While gang violence rages in Port-au-Prince, the Multinational Security Support (MSS) Mission designed to tackle the crisis is yet to arrive in Haiti.  Announced that it would be deployed in February 2024, then continually postponed, the MSS mission gained momentum in April. US military forces, supported by civilian contractors deployed on site, provided materials for the construction of the operations base, adjacent to the airport. This convinced the Kenyan president, William Ruto, to announce on 23 May the deployment of a contingent of Kenyan police officers during his official visit to Washington to support the mission.

However, Kenyan experts, who had earlier arrived in Port-au-Prince to assess conditions, announced that the base was not ready to receive the Kenyan force. Following this setback, President Ruto, while facing a third legal challenge in Nairobi to interdict the deployment of the Kenyan police contingent, said on 25 May that the MSS would be delayed by around three weeks. That deadline has been and gone, and no further details have been provided, nor on the court’s decision, due on 12 June.

After several months of delays, the MSS, led by the United States and coordinated with Kenya and a handful of Haitian officials, is facing logistical, legal and institutional challenges. However, what is arguably even more concerning is the lack of transparency and clarity that has come to characterize the mission, and the absence of a dialogue between the key actors, the Haitian authorities, civil society and the international community. This fog that has shrouded the mission could jeopardize the operations, including how support is provided to the Haitian National Police.

These challenges stem in part from a general shift in the way the UN responds to crises. With the move away from large-scale UN peacekeeping operations of the past, the international community has been looking for a new framework for security missions. The new thinking partly stems from criticism levelled at UN peacekeeping operations in recent years, and while this change in doctrine brings the opportunity for fresh thinking, there are inherent challenges.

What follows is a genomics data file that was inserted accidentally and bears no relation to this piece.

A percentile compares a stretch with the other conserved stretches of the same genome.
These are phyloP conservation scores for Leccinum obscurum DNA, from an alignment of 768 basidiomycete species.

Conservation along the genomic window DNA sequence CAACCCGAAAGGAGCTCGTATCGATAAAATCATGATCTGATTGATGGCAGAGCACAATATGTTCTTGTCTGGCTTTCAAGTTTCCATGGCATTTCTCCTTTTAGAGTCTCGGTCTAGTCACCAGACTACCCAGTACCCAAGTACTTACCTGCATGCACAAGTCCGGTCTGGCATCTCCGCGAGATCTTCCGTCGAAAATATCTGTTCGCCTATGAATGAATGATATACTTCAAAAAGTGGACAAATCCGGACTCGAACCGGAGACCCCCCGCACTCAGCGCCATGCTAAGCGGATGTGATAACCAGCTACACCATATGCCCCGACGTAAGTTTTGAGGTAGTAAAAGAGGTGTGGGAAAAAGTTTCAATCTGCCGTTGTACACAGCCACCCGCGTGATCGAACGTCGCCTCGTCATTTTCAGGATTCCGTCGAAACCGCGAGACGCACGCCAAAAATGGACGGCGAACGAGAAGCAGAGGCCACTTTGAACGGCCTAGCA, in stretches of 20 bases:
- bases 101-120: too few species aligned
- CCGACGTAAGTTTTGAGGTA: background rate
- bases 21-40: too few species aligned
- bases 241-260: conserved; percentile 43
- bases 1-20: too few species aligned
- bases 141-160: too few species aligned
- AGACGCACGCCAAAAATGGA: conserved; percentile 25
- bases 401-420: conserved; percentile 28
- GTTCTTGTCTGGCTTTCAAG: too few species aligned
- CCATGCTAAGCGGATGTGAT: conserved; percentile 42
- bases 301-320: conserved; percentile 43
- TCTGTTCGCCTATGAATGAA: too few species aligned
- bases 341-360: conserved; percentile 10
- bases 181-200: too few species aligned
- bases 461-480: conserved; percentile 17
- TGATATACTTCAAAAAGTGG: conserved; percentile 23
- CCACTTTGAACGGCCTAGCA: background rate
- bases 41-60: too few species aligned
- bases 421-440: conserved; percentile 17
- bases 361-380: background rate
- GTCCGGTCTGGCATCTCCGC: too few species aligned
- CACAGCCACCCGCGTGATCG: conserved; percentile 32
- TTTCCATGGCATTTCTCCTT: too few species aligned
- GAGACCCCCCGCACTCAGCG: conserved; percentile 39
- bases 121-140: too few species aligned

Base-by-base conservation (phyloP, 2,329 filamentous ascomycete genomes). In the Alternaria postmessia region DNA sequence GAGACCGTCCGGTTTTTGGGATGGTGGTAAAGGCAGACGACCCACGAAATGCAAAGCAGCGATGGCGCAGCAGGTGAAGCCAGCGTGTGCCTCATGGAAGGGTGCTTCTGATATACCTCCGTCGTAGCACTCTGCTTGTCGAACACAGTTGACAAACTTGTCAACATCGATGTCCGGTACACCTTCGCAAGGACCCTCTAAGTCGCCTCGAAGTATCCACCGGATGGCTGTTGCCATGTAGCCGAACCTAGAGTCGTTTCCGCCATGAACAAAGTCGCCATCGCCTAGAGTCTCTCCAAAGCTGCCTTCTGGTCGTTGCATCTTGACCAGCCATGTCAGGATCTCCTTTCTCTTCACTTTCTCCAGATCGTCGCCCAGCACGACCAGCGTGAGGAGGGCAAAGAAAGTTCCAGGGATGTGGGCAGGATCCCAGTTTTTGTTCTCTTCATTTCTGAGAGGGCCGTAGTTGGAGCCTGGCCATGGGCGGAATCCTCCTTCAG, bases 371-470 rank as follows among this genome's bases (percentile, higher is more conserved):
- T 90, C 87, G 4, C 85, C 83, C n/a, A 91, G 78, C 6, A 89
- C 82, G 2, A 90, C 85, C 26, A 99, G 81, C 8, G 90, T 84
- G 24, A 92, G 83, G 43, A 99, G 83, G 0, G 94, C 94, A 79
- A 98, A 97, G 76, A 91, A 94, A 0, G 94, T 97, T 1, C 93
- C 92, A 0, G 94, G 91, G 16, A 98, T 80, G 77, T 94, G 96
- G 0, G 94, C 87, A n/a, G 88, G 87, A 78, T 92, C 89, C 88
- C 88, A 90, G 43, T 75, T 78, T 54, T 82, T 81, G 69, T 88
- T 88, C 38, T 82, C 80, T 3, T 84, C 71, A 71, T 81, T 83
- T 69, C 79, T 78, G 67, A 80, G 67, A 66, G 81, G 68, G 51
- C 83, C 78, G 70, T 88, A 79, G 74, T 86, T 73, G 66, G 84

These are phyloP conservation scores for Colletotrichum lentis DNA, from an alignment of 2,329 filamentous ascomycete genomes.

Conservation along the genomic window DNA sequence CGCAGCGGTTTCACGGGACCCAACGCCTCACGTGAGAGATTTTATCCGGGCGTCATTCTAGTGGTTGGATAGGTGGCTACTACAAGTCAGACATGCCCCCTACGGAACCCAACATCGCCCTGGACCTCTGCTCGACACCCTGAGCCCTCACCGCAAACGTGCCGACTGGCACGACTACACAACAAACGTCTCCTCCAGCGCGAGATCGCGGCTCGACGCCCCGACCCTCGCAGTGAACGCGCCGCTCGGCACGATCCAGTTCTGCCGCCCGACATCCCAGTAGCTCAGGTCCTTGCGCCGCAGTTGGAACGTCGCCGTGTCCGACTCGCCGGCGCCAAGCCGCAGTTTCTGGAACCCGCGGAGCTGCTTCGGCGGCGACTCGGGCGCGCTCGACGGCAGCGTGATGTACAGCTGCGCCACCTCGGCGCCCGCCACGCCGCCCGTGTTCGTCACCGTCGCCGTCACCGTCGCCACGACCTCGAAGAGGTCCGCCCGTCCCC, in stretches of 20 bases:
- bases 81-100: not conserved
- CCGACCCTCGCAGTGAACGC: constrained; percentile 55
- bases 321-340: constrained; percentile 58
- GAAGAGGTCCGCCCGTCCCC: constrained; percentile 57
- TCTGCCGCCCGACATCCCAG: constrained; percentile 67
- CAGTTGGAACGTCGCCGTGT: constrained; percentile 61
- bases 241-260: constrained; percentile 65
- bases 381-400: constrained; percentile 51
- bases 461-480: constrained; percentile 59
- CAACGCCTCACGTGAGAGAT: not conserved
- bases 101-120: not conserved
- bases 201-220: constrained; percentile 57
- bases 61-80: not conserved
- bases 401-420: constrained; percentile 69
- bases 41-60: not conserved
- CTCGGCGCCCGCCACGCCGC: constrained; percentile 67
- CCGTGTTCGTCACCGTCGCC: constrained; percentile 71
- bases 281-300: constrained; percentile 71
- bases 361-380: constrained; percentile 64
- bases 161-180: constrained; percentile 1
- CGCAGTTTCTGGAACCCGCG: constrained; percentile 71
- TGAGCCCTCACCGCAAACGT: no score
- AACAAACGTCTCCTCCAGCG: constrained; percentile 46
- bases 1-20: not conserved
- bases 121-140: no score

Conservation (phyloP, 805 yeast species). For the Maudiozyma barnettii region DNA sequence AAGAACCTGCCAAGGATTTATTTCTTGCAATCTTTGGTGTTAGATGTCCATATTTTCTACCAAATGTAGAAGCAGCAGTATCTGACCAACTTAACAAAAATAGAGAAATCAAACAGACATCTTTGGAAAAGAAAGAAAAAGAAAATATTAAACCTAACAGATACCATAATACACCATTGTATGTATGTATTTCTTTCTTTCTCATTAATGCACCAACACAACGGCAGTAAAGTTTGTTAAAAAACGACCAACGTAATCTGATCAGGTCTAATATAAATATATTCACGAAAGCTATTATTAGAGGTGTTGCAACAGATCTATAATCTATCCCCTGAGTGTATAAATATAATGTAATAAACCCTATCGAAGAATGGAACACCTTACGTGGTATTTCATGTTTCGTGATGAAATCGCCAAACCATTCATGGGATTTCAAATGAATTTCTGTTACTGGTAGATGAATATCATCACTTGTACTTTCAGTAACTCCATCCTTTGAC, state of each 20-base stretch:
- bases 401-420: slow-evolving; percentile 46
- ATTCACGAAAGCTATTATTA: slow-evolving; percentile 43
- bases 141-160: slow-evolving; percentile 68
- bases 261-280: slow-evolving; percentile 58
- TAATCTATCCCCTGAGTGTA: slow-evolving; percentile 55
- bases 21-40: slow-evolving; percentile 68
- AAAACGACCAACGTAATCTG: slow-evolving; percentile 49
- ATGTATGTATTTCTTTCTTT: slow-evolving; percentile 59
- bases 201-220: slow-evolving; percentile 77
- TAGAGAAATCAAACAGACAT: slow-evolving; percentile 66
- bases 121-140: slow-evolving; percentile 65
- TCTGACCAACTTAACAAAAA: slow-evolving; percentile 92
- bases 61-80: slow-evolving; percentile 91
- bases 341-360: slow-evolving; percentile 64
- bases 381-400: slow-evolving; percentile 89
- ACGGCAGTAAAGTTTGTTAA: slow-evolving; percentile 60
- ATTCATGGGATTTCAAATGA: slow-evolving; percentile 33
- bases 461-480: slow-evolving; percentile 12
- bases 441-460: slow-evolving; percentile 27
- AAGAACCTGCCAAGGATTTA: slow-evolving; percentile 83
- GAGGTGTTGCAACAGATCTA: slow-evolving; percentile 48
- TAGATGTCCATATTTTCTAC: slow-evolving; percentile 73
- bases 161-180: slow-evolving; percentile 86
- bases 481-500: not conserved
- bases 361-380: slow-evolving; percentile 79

The MSS mission, while approved by the Security Council in October 2023, was conceptualized to be designed and financed outside the auspices of the UN. It therefore does not benefit, for example, from the infrastructure, funding mechanisms, logistics or communications support that the UN would normally provide in a traditional peacekeeping operation. As the mission falls outside of a centrally coordinated and financed UN framework, many have been left questioning who is in charge.

While the MSS mission is governed by Chapter 7 of the UN Charter, it is intended to be financed by a trust fund to which interested countries contribute. As of 10 June 2024, the fund had received just US$21 million from the United States, Canada and France – a far cry from the estimated US$600 million cost of the operation, which is scheduled to last one year. As of now, alongside this trust fund, it is mainly President Biden’s administration that is coordinating and financing the deployment.

The MSS mission has a complex mandate, as analyzed in our February 2024 report, and this situation has raised several objections. At the US foreign relations committees, Republican representatives have been blocking the funding requested by the government for several months, demanding more details on the logistics, duration and objectives of the mission. To date, these reservations have gone unanswered.